Opening The World Of Food To Kids

Opening The World Of Food To Kids

Tue 18 Dec 2012

Story by Vanessa Bronder Alward

In our elementary school the third grade students’ social studies section has them learning about other countries. How one teacher does this can differ slightly (while still sticking within the curriculum) from other teachers.

My middle son is lucky enough to have the same teacher my eldest son had two years ago. Each month the students in her class learn about a different country: its geography, political system, some history, language(s), culture, etc. She chooses the countries based on family involvement.

Parents, grandparents, nannies, etc. will come in and share stories, photos, personal experiences, songs, etc. And at the end of each month she has a “Day in ____” with the kids dressing up in that country’s traditional clothes, sports shirts, colors of its flag, or something else representative of it.

This year as in two years ago, I organized parents to bring in food and drinks for the students to taste. It’s a great way for them to learn about the countries and cultures and also get them to try something new.

Every child in the class must taste each item (we take into consideration allergies before comprising the list of foods) regardless of whether they think they like it. They don’t have to finish it, just taste it. And the teacher tastes with them… even her least favorite foods (She was not too fond of the pickled herring for Sweden). Then she has different kids describe what they taste – salty, savory, mild, strong, tart, bitter, spicy, etc. She’ll ask them what it reminds them of; what is the texture like; would they eat it again if given the chance; and other questions that get them thinking. The child who brought in the item gets to tell the class what it’s made of, if they know, or where they bought it. Manners and eating customs can be relevant too. Last month they had a Day in the UK where they were instructed on how to sit, use their napkin and stir their tea.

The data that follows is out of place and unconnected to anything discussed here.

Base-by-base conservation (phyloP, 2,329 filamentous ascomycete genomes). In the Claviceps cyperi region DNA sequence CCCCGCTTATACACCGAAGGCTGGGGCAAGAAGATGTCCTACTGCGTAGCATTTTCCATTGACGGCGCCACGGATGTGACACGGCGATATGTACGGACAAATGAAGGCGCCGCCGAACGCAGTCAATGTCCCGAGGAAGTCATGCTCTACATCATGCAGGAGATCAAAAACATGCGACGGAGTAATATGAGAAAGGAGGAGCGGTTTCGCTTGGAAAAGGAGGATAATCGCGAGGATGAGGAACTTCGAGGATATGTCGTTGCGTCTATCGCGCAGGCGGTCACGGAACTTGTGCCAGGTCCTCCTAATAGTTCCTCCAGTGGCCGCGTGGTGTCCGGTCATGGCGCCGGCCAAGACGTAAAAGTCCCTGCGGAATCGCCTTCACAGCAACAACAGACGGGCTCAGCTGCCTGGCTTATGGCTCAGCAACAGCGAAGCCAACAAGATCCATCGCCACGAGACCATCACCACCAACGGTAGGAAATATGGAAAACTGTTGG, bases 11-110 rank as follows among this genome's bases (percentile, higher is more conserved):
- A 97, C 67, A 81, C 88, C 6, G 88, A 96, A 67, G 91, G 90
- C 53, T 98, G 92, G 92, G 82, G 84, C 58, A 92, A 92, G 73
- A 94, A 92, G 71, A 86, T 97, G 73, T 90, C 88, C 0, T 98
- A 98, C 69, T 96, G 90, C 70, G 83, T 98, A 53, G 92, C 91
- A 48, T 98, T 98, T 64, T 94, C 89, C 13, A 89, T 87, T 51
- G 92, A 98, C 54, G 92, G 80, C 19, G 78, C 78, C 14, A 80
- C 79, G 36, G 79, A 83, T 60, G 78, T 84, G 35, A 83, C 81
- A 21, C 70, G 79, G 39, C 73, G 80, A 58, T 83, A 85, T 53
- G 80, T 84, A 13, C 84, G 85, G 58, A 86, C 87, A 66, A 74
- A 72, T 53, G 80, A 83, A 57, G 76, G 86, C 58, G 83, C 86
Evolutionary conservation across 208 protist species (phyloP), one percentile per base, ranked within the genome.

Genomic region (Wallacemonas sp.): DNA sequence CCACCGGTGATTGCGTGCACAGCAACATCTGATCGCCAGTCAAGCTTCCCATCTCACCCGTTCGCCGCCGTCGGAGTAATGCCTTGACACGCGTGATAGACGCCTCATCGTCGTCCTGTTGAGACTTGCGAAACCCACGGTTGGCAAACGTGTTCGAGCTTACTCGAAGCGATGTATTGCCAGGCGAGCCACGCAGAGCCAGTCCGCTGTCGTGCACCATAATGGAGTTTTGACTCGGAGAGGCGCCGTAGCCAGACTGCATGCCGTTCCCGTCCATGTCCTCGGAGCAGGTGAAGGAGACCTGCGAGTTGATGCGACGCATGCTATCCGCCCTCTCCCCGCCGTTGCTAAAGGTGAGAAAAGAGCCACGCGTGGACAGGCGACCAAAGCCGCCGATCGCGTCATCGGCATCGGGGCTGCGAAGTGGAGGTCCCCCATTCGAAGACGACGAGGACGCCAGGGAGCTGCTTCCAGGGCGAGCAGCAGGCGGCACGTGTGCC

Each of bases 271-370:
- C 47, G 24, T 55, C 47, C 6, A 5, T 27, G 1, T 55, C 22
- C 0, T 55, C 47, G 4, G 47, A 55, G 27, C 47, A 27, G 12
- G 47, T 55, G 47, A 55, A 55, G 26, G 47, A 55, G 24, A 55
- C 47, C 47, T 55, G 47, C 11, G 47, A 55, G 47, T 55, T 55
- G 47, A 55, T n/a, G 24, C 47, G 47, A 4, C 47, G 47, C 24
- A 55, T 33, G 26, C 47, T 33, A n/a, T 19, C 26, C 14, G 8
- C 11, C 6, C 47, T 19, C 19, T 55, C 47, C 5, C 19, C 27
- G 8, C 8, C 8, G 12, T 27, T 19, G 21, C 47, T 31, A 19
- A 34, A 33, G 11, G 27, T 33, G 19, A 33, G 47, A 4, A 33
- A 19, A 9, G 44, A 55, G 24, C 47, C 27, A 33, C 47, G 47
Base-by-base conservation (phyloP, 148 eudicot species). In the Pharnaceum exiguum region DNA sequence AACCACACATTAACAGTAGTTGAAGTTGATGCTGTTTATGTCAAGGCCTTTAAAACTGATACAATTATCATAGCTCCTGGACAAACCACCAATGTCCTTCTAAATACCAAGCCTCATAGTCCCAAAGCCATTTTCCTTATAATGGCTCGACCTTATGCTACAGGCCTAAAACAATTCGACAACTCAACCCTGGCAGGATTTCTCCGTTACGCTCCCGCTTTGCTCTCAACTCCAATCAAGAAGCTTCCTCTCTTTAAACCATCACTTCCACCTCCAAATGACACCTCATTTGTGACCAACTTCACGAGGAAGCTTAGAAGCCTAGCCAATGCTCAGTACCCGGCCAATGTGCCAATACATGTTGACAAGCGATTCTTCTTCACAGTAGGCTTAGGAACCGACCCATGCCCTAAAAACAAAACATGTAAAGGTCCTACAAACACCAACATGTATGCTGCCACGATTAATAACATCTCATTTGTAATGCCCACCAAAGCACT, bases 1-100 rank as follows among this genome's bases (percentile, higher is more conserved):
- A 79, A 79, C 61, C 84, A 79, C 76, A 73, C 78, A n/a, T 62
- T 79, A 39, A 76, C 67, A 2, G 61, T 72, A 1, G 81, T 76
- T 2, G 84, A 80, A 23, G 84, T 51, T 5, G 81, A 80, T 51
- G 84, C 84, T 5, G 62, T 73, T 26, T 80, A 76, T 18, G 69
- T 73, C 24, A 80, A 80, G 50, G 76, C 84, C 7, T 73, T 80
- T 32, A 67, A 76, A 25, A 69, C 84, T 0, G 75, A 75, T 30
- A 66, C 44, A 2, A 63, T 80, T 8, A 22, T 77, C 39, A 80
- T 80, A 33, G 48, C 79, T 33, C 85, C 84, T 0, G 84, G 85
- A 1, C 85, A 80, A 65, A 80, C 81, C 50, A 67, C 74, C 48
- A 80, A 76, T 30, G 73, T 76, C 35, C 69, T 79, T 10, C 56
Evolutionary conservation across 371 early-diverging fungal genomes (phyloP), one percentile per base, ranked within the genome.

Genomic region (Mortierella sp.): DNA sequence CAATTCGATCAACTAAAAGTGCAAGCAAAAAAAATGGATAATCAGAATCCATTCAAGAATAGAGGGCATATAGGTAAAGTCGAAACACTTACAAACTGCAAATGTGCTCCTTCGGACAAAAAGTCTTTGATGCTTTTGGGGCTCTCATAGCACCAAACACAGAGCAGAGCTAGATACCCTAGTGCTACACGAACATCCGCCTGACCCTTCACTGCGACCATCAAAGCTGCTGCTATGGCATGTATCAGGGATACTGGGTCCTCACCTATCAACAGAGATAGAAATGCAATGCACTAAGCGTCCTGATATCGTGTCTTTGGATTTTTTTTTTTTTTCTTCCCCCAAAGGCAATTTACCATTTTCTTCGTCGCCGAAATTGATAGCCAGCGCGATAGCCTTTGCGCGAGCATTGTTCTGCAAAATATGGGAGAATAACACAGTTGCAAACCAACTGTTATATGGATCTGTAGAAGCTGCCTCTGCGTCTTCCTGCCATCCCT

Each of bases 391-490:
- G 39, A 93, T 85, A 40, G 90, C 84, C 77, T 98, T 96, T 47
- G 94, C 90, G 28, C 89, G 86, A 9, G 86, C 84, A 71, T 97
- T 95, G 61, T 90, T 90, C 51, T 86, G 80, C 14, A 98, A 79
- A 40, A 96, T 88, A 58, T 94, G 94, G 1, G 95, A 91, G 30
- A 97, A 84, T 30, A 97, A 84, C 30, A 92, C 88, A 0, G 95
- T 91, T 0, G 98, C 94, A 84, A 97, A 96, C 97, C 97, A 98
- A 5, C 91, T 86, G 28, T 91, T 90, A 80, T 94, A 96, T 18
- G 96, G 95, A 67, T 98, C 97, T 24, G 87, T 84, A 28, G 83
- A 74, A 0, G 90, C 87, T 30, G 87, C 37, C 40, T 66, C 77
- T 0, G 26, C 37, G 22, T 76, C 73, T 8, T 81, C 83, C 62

There is no rushing through the food. They take quite a long time analyzing each item. Some months there are a ton of foods to try. Whereas some months can be lean—like October when Hurricane Sandy interrupted our lives and hampered many people’s ability to cook. Some months the food is similar to what we already eat daily (UK, Italy, Germany). I’m really excited to learn about Namibia and its food in a couple of months. My eldest had Madagascar as his most exotic location, which taught us parents a few things too.

One of my favorite outcomes of the tastings is that it really opens up new possibilities for picky eaters. Because everyone must taste every item and the teacher makes her preferences known it works well for those who’d never eat those types of foods at home or in the cafeteria. I have seen the fussiest eaters pleasantly surprised at their new found love of different foods and actually trying something they previously would have steered clear of.

Since I organize it each month, I try to make sure they’re not overloaded in desserts and candies. I give suggestions on foods and provide links to recipes too. And when the parents who volunteer come in and see for themselves what the children are doing and learning, they have a new appreciation of their child’s teacher and school. Plus they may have a new dish to add to their rotation.

It’s gotten me to experiment with recipes I’d never heard of or would have felt intimidated to attempt before. It’s opened up the world to all of us.

About the author: The work-from-home mother of three boys, 10 and under, and married to a chef, Vanessa Bronder Alward realized that her kids seemed the anomaly because they ate many vegetables and large varieties of foods. Follow her family’s journey and get tips at


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